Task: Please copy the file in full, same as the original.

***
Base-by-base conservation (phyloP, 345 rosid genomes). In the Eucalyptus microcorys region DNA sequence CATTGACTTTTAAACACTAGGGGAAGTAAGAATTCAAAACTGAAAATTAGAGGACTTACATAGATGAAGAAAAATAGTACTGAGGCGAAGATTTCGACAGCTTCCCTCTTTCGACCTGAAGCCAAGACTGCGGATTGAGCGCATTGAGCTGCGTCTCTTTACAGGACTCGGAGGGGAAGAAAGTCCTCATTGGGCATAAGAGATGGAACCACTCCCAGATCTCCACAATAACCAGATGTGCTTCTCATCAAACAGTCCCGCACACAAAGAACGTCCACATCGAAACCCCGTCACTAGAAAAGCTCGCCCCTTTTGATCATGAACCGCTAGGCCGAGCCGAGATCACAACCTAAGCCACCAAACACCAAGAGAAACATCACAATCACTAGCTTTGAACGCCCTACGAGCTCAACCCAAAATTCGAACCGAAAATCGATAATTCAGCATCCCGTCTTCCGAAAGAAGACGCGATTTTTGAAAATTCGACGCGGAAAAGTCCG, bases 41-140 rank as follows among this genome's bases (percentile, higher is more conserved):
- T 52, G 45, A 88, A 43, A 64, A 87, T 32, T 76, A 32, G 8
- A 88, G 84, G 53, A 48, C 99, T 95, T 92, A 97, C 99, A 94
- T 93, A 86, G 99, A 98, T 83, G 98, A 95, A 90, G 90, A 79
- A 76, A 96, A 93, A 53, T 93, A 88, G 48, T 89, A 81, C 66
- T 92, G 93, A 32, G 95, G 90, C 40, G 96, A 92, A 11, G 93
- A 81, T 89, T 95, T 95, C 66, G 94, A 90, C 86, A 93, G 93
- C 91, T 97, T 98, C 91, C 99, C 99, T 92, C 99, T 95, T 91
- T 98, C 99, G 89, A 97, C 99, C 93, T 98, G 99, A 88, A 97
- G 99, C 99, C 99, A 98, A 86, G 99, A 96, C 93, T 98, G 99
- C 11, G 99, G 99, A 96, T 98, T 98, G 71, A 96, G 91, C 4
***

Base-by-base conservation (phyloP, 345 rosid genomes). In the Eucalyptus microcorys region DNA sequence CATTGACTTTTAAACACTAGGGGAAGTAAGAATTCAAAACTGAAAATTAGAGGACTTACATAGATGAAGAAAAATAGTACTGAGGCGAAGATTTCGACAGCTTCCCTCTTTCGACCTGAAGCCAAGACTGCGGATTGAGCGCATTGAGCTGCGTCTCTTTACAGGACTCGGAGGGGAAGAAAGTCCTCATTGGGCATAAGAGATGGAACCACTCCCAGATCTCCACAATAACCAGATGTGCTTCTCATCAAACAGTCCCGCACACAAAGAACGTCCACATCGAAACCCCGTCACTAGAAAAGCTCGCCCCTTTTGATCATGAACCGCTAGGCCGAGCCGAGATCACAACCTAAGCCACCAAACACCAAGAGAAACATCACAATCACTAGCTTTGAACGCCCTACGAGCTCAACCCAAAATTCGAACCGAAAATCGATAATTCAGCATCCCGTCTTCCGAAAGAAGACGCGATTTTTGAAAATTCGACGCGGAAAAGTCCG, bases 41-140 rank as follows among this genome's bases (percentile, higher is more conserved):
- T 52, G 45, A 88, A 43, A 64, A 87, T 32, T 76, A 32, G 8
- A 88, G 84, G 53, A 48, C 99, T 95, T 92, A 97, C 99, A 94
- T 93, A 86, G 99, A 98, T 83, G 98, A 95, A 90, G 90, A 79
- A 76, A 96, A 93, A 53, T 93, A 88, G 48, T 89, A 81, C 66
- T 92, G 93, A 32, G 95, G 90, C 40, G 96, A 92, A 11, G 93
- A 81, T 89, T 95, T 95, C 66, G 94, A 90, C 86, A 93, G 93
- C 91, T 97, T 98, C 91, C 99, C 99, T 92, C 99, T 95, T 91
- T 98, C 99, G 89, A 97, C 99, C 93, T 98, G 99, A 88, A 97
- G 99, C 99, C 99, A 98, A 86, G 99, A 96, C 93, T 98, G 99
- C 11, G 99, G 99, A 96, T 98, T 98, G 71, A 96, G 91, C 4